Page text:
How to Cook Lobster Tails: Easier Than You Think

Image: The New Student's Reference Book

Preparing lobster tails tonight? Oh la la! How romantic. Lobster tails are a tasty way to celebrate your love. And lobster’s gone down in price in recent years, so it’s more economical than it used to be. Cooking the tail is much easier than doing the whole lobster (as we learned the hard way two summers ago with a lobster that would not die). There are a number of ways to do it- broiling, grilling, boiling, steaming, and baking. They all have their advantages.Broiling gives the meat a beautiful golden color that makes for a wonderful presentation to go with its great taste. However, broiling is a little bit of an exact science and it’s really easy to overcook and ruin your lobster tail.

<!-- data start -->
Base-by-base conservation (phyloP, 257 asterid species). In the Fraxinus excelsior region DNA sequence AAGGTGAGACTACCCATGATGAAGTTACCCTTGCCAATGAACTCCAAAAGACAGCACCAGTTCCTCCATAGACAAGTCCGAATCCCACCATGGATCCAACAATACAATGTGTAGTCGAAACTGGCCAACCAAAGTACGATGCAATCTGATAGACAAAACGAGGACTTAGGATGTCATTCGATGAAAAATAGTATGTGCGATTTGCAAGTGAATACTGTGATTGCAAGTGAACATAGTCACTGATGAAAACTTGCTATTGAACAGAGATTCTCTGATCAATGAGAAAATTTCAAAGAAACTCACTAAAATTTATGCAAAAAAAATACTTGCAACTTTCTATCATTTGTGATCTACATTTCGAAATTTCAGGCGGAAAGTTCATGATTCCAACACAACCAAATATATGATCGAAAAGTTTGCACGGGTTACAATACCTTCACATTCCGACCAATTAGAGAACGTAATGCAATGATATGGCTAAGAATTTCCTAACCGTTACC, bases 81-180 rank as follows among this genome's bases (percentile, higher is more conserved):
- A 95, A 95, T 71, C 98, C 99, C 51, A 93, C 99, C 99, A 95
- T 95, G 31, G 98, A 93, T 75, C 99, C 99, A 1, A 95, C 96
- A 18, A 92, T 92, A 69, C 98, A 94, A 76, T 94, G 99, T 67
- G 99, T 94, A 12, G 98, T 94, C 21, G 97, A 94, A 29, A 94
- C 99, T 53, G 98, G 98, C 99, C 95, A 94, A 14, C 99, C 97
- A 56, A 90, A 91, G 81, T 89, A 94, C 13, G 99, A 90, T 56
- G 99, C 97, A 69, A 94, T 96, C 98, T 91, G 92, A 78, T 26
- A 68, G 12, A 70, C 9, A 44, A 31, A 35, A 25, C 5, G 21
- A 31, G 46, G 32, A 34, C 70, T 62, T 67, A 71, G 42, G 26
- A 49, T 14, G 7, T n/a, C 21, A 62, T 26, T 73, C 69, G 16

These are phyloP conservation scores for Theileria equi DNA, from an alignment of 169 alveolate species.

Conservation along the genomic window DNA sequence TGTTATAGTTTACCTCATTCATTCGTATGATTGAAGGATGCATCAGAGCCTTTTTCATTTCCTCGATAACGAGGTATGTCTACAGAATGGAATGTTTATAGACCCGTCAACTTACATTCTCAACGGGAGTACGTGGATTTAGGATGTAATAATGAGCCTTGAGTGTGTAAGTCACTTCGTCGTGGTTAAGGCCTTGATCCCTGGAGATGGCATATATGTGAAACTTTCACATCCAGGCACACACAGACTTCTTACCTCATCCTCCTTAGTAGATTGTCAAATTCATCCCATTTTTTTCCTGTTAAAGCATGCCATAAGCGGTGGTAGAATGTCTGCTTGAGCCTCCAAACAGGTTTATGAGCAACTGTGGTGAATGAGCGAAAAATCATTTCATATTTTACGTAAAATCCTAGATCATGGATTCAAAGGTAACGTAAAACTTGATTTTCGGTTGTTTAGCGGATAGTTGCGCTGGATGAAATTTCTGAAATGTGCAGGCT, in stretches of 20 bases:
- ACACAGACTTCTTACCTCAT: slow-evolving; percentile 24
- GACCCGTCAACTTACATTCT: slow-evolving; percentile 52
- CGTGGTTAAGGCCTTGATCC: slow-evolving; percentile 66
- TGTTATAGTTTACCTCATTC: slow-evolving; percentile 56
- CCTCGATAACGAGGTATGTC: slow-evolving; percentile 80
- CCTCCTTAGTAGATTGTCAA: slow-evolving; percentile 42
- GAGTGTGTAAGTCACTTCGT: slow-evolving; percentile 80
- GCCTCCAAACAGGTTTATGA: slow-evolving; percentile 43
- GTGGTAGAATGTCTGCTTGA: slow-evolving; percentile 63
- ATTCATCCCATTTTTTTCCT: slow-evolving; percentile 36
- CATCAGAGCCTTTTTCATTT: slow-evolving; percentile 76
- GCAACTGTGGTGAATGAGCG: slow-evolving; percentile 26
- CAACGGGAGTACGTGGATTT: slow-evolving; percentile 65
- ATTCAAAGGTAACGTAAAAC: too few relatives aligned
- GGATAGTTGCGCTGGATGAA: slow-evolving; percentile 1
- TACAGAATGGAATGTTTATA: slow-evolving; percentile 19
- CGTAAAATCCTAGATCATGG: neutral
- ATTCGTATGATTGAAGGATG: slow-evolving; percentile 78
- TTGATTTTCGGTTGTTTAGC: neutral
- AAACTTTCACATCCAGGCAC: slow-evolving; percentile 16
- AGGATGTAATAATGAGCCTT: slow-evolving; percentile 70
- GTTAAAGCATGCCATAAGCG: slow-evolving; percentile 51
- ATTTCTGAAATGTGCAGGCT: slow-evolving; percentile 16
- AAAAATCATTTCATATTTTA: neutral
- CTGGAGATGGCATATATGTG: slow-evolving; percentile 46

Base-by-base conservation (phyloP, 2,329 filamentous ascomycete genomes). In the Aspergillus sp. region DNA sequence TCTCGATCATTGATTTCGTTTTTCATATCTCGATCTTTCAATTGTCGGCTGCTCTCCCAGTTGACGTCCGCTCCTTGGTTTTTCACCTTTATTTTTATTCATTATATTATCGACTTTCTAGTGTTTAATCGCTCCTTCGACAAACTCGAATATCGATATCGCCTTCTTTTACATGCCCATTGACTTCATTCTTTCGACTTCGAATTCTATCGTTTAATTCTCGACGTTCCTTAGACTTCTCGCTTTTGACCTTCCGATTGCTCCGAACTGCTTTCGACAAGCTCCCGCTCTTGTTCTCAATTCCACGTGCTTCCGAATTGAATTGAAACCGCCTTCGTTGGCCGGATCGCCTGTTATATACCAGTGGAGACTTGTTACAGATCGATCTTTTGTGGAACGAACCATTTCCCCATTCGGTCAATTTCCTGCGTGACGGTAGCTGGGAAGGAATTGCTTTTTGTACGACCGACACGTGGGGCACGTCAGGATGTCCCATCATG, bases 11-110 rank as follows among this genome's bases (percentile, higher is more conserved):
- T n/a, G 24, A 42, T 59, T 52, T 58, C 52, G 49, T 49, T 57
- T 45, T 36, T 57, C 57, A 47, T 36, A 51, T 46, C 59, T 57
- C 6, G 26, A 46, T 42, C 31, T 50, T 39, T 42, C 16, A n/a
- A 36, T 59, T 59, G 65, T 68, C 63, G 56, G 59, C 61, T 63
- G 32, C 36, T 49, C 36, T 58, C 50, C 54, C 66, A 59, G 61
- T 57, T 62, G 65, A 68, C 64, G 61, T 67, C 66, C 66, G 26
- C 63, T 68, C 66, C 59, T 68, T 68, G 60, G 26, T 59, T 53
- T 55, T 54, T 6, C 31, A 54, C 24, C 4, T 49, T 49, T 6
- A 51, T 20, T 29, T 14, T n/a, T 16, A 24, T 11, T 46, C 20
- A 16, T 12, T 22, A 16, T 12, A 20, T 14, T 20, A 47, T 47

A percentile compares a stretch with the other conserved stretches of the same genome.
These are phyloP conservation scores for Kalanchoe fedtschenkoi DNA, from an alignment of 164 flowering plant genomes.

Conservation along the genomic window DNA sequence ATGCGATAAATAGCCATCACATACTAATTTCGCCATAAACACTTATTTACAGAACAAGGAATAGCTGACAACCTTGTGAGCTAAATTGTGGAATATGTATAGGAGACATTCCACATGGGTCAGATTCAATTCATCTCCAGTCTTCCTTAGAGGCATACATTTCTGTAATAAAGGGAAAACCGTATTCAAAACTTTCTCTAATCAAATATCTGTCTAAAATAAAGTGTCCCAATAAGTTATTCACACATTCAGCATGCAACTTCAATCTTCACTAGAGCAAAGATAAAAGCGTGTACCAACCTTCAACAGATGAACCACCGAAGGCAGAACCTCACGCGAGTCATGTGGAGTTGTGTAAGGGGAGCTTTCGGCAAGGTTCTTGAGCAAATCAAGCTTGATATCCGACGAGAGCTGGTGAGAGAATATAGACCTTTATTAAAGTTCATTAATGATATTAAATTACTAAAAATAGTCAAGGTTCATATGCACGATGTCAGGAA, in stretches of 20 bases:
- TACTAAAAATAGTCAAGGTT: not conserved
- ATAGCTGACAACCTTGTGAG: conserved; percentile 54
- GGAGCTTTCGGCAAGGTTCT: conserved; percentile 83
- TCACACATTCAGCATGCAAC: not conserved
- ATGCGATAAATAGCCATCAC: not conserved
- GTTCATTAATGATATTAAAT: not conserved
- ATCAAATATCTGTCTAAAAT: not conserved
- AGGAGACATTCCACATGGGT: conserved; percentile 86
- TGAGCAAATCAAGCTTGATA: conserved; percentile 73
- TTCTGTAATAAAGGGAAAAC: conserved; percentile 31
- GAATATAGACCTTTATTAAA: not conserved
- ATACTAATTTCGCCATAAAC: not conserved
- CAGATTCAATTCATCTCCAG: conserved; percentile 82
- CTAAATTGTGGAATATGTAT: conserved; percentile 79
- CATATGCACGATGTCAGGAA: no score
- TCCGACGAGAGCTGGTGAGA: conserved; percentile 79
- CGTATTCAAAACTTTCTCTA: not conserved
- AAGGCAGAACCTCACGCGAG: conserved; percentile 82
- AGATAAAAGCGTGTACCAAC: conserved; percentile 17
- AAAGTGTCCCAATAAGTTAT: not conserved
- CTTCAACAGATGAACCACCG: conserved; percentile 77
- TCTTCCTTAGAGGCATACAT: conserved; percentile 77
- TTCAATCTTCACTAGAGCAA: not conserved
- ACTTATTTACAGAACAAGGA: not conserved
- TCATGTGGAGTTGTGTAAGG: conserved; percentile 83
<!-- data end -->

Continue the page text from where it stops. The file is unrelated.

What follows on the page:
Grilling imparts the wonder flavor you expect from grilling, but getting your grill going is time consuming and in most of the country, the weather is going to make this option a non-starter this time of year.

Boiling and steaming are both simple ways that will give you the red shell and white flesh that you’re probably accustomed to seeing on a cooked lobster.

Baking is the easiest way to do it if you’re inexperienced and gives you a little more wiggle room in terms of the timing. It’s not the most beautiful presentation, though.

For specific cooking instructions and times, we really like this site, which is pretty straightforward and comprehensive.

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